New Land Rover Discovery Sport PHEV and Range Rover Evoque PHEV join range

Plug-in hybrid powertrains are now available in the Land Rover Discovery Sport and Range Rover Evoque and both are now on sale

Land Rover has been accused of being behind the curve on electrification, but it’s about to take a big step towards addressing that issue with the arrival of plug-in hybrid versions of two of its most popular models, the Discovery Sport and Range Rover Evoque.

Officially announced this week, the two new models mark a significant development in Land Rover’s model range. They also represent a sizeable investment in the company’s Premium Transverse Architecture (PTA), the platform that underpins its smaller vehicles.

Designed from the outset to accommodate electrified powertrains, PTA means that Land Rover is able to claim a strong pure-electric range for both of its two new arrivals, as well as promising that they will be at least as good as their conventionally powered stablemates off road – and perhaps even slightly more capable.

The two cars will be badged P300e, and they share key components. Under the bonnet is a new member of the Ingenium engine family – a 1.5-litre three-cylinder unit producing 197bhp and weighing 37kg less than the four-cylinder 2.0 that we’re familiar with. This unit drives the front wheels, and at the rear axle there’s a synchronous permanent magnet motor with an output of 107bhp. The battery, sited below the second row of seats, is a healthy size for a PHEV, at 15kWh.

As a result, the Evoque and Discovery Sport have 304bhp, and there’s 540Nm of torque on offer. The gearbox is a new eight-speed auto that is slightly smaller in size to allow for better packaging, and features some components that help to integrate the plug-in system.

Land Rover claims that the Evoque P300e is capable of 0-60mph in 6.1 seconds and can travel up to 41 miles on electric power alone. Official WLTP fuel economy is 201.8mpg (depending on spec and wheel size) and CO2 emissions dip as low as 32g/km.

The slightly larger Discovery Sport P300e manages 0-60mph in 6.2 seconds, a pure-electric range of 38 miles, official economy of up to 175.5mpg and emissions of 36g/km. Both cars are capable of reaching 84mph on electric power alone.

The Evoque’s figures mean that it can qualify for six per cent Benefit-in-Kind company car tax rate in 2020/21, rising to eight per cent in 2022/23. The Discovery Sport sits two per cent higher in both periods.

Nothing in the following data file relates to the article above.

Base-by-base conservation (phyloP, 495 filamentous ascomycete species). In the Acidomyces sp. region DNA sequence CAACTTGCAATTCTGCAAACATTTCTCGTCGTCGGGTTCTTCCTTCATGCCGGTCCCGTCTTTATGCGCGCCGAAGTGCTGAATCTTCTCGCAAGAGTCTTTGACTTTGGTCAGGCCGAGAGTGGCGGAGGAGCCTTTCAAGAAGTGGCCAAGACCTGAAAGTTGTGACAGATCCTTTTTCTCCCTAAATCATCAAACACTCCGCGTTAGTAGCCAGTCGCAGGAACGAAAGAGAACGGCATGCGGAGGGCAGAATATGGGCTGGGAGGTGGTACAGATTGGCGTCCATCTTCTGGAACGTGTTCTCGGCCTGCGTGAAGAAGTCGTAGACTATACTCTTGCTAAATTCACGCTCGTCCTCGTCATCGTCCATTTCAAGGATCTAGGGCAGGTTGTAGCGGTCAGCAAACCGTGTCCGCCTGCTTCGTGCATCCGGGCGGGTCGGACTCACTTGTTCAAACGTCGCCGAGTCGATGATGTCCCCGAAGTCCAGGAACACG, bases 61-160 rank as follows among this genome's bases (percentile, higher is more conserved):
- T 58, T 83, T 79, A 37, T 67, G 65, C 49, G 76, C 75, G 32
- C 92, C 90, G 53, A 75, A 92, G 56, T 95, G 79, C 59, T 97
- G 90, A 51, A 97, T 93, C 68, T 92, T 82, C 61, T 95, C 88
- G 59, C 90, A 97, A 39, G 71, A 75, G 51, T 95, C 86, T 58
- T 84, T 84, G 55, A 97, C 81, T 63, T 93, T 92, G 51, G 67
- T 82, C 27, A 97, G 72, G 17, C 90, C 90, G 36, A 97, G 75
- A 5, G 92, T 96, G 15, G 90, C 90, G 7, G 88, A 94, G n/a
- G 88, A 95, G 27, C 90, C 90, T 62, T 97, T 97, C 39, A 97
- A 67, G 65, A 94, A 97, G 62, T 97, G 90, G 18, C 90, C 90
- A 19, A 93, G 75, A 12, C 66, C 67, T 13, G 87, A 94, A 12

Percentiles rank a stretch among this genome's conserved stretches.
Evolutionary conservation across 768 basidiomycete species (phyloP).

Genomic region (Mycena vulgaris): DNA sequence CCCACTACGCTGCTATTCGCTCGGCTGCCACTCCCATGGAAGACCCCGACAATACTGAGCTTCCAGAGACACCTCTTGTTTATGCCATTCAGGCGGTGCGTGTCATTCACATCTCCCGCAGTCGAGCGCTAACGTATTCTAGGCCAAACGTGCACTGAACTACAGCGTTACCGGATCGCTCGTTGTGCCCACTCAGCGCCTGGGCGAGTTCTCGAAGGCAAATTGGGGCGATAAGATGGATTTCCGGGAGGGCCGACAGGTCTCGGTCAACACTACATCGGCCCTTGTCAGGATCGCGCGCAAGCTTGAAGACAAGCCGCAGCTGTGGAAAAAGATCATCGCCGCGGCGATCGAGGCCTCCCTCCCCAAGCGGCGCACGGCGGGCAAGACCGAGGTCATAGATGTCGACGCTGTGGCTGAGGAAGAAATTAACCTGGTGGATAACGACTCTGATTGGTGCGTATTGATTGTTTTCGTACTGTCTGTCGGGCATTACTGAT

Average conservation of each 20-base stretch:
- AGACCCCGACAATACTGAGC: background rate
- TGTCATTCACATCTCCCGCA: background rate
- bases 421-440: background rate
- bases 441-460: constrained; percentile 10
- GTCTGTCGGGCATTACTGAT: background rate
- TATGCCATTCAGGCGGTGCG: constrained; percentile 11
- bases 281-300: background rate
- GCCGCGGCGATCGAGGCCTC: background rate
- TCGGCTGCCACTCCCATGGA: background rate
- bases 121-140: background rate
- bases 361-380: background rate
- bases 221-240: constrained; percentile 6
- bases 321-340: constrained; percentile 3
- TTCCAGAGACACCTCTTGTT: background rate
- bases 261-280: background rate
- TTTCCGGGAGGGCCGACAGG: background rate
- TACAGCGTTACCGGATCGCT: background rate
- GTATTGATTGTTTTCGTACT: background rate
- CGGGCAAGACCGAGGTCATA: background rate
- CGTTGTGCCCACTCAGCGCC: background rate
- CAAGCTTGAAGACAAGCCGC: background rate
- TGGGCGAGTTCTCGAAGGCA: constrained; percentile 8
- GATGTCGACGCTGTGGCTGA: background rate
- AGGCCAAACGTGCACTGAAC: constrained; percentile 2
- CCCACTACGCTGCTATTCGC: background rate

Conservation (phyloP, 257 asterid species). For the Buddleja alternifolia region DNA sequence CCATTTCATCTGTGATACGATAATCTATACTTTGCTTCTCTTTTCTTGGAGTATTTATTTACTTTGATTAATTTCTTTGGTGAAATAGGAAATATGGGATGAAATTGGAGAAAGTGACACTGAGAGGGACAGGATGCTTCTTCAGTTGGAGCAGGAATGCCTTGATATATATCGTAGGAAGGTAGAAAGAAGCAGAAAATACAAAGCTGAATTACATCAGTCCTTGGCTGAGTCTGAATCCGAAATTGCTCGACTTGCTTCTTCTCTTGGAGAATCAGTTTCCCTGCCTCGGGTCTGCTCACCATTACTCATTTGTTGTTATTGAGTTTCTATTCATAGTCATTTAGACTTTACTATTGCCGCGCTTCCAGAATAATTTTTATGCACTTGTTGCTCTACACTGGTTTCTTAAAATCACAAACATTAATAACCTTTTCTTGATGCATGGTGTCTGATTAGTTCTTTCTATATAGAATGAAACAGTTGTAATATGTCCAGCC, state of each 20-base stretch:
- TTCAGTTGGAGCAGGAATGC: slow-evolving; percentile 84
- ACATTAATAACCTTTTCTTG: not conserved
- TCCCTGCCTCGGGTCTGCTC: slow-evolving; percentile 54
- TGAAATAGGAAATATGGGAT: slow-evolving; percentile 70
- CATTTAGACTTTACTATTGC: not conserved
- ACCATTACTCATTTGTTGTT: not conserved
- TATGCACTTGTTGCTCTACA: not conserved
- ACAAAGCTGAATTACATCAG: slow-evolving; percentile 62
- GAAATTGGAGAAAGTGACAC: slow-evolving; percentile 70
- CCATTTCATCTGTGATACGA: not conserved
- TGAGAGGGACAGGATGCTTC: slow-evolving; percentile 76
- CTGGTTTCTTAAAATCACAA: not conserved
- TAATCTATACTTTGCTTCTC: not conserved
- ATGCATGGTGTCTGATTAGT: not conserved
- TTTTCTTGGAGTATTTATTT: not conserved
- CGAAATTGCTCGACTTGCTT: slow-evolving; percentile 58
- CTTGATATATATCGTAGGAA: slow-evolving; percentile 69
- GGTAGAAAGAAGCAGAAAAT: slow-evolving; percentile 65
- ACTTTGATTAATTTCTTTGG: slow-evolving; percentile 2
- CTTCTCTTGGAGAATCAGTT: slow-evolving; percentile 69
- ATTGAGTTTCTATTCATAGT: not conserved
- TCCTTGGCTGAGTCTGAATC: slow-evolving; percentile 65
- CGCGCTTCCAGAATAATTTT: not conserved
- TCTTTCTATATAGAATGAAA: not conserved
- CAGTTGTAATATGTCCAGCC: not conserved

In most instances the Evoque and Discovery Sport will be driven by the rear wheels only. Chris Carey, Vehicle Engineer for Evoque and Discovery Sport, told us, “We’ve worked extremely hard to identify what are called ‘run requests’ to and from the engine, and eradicate them as effectively as possible. You can drive a considerable proportion of the time in EV mode.”

That setting is one of three offered by the system. The other two are Hybrid, where the car uses a mixture of driving style and GPS data to manage EV and combined power in the most efficient fashion, and Save, where the combustion engine becomes the main power source and the level of battery charge is maintained.

There’s no option to use the engine to fully recharge the battery on the move, incidentally – “It’s a desperately inefficient way of doing that,” Carey said – but the PHEV tech will ensure that electric power is available for the back axle, even when the charge level is at zero per cent. “It has to do that, because it needs to have the capacity to be four-wheel drive at any time,” Carey explained.

The platform integration of the electrified powertrain has allowed the engineers at Land Rover to deliver two further key aspects: no reduction in luggage or cabin space, and a 57-litre fuel tank, which is relatively large for a plug-in hybrid.

“We wanted to totally eradicate any range anxiety,” Carey said. “The lack of a propshaft allows us to fit this size of tank, so while the EV-only range is strong, owners will know they can have huge reserves for a long journey in the hybrid mode.”

Using the charging point, which is at the rear, on the opposite side to the fuel filler, the two models take just under seven hours to recharge using a three-pin socket. A faster domestic wallbox will achieve the same feat in less than 90 minutes, while DC fast-charging on the public network will take the battery from zero to 80 per cent in 30 minutes.